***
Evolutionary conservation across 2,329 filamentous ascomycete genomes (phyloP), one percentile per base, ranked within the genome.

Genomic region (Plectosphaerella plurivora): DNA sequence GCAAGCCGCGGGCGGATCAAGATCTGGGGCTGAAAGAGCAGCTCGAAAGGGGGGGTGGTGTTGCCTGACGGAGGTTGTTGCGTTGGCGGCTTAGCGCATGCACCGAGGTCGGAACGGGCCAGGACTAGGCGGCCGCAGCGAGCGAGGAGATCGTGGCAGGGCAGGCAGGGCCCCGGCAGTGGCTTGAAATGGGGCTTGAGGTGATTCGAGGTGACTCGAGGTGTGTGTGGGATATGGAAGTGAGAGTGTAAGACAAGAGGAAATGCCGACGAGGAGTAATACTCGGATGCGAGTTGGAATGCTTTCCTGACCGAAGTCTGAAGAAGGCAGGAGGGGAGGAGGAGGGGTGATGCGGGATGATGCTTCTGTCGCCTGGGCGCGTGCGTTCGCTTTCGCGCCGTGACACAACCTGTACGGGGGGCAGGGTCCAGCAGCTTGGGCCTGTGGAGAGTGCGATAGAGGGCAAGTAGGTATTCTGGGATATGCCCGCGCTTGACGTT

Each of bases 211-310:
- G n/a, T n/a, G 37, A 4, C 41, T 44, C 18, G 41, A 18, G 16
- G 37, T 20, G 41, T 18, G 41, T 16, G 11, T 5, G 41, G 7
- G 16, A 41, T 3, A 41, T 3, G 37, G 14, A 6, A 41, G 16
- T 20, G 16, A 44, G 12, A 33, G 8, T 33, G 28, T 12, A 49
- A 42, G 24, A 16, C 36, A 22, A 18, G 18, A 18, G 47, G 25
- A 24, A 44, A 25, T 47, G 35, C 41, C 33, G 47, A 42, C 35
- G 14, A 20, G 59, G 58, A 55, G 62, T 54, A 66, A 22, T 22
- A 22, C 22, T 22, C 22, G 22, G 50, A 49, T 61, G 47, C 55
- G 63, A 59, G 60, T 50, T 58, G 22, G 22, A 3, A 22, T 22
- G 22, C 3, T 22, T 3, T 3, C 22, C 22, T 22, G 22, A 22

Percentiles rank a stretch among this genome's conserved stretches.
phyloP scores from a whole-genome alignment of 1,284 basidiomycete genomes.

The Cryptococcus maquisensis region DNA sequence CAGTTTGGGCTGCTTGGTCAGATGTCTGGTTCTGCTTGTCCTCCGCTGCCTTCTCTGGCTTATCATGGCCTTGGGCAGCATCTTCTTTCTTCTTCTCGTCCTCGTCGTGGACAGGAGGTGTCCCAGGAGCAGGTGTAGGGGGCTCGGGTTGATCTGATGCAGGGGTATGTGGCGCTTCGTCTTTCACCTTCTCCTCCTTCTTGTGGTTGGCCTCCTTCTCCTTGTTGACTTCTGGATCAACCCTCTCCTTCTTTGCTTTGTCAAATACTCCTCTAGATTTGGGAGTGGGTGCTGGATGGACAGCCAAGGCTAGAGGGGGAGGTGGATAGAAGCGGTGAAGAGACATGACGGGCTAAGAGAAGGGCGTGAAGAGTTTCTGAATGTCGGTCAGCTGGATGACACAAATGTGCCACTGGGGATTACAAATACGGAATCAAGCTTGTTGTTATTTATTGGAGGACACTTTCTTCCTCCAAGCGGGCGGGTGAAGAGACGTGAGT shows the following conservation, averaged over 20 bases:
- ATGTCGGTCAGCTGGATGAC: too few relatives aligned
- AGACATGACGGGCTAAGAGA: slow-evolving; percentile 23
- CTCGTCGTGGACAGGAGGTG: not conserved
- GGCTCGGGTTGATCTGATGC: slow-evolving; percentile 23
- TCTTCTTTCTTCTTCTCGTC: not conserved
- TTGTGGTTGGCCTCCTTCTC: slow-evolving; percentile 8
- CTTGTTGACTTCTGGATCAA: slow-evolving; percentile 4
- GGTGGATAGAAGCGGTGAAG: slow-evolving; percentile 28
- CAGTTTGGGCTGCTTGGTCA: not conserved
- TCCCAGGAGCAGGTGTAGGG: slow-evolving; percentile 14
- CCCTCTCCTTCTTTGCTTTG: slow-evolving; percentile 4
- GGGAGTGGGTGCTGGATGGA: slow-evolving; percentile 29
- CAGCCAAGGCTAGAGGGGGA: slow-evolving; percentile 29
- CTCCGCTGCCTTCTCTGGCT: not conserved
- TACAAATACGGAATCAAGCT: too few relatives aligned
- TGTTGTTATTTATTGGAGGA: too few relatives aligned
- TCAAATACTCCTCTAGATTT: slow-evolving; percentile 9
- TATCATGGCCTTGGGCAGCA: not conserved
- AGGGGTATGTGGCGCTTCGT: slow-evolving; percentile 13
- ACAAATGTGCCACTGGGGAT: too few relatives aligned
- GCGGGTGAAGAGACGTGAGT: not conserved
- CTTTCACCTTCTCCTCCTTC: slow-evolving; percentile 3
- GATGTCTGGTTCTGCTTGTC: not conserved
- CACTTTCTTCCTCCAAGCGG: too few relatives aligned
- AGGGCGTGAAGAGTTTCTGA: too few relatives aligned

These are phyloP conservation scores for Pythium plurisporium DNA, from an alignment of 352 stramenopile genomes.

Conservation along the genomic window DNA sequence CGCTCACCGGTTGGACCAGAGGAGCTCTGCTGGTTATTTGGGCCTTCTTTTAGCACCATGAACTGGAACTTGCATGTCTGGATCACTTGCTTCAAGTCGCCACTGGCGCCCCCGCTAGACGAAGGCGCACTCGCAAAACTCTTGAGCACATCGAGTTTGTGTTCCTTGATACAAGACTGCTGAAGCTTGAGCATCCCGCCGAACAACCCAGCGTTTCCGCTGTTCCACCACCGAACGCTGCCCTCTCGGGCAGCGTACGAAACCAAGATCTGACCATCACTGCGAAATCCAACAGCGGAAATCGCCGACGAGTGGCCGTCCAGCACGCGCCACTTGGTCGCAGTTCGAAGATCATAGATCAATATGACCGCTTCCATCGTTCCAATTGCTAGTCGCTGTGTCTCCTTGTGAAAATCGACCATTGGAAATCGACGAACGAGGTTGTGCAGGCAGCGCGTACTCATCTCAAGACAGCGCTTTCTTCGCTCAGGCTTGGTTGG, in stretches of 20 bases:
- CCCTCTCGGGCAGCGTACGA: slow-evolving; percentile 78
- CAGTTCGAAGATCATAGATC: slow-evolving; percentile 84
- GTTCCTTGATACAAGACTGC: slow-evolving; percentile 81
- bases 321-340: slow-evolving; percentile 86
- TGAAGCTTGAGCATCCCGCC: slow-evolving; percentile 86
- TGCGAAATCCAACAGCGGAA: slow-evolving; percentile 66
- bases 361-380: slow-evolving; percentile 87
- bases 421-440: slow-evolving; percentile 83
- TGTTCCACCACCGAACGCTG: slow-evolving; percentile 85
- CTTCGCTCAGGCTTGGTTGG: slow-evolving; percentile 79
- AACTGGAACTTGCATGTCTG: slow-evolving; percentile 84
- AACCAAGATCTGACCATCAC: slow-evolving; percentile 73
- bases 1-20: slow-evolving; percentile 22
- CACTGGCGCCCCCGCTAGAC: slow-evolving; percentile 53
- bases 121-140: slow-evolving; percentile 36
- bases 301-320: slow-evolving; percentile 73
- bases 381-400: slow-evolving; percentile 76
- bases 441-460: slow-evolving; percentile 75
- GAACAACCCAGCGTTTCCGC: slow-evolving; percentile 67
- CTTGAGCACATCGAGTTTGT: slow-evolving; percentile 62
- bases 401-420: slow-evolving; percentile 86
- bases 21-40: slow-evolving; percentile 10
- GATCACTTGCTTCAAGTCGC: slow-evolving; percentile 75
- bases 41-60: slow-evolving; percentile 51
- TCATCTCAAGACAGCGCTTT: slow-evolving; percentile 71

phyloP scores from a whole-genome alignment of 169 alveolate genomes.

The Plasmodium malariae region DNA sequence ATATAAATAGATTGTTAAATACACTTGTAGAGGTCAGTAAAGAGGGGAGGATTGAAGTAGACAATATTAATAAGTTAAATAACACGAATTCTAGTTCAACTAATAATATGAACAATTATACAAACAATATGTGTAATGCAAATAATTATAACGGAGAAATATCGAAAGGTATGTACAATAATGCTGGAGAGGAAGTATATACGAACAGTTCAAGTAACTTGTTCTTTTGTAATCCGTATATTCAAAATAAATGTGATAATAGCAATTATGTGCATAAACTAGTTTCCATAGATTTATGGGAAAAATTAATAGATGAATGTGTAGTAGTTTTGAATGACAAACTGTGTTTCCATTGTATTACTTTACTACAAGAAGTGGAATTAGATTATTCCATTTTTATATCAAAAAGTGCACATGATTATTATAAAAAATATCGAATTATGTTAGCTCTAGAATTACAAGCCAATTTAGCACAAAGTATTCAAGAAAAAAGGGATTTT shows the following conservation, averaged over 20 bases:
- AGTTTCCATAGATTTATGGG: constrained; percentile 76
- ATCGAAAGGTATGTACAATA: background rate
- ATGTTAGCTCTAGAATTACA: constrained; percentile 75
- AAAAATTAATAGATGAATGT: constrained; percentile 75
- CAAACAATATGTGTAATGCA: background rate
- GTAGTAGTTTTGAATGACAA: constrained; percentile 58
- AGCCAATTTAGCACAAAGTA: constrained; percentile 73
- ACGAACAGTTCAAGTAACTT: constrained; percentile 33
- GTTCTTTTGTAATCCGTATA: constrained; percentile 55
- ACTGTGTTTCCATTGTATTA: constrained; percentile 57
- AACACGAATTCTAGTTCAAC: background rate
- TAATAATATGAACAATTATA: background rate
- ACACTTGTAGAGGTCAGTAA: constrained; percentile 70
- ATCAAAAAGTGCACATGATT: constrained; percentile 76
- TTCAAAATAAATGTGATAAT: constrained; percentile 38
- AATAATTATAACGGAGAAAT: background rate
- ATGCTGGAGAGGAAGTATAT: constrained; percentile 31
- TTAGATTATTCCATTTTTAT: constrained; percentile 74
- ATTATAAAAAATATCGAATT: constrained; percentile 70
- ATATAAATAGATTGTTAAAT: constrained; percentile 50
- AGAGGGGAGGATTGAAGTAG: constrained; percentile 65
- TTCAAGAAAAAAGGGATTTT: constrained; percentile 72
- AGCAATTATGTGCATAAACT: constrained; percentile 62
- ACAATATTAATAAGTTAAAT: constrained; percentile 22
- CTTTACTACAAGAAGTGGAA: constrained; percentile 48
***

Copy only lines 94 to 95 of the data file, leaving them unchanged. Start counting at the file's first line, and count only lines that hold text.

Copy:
- ACAATATTAATAAGTTAAAT: constrained; percentile 22
- CTTTACTACAAGAAGTGGAA: constrained; percentile 48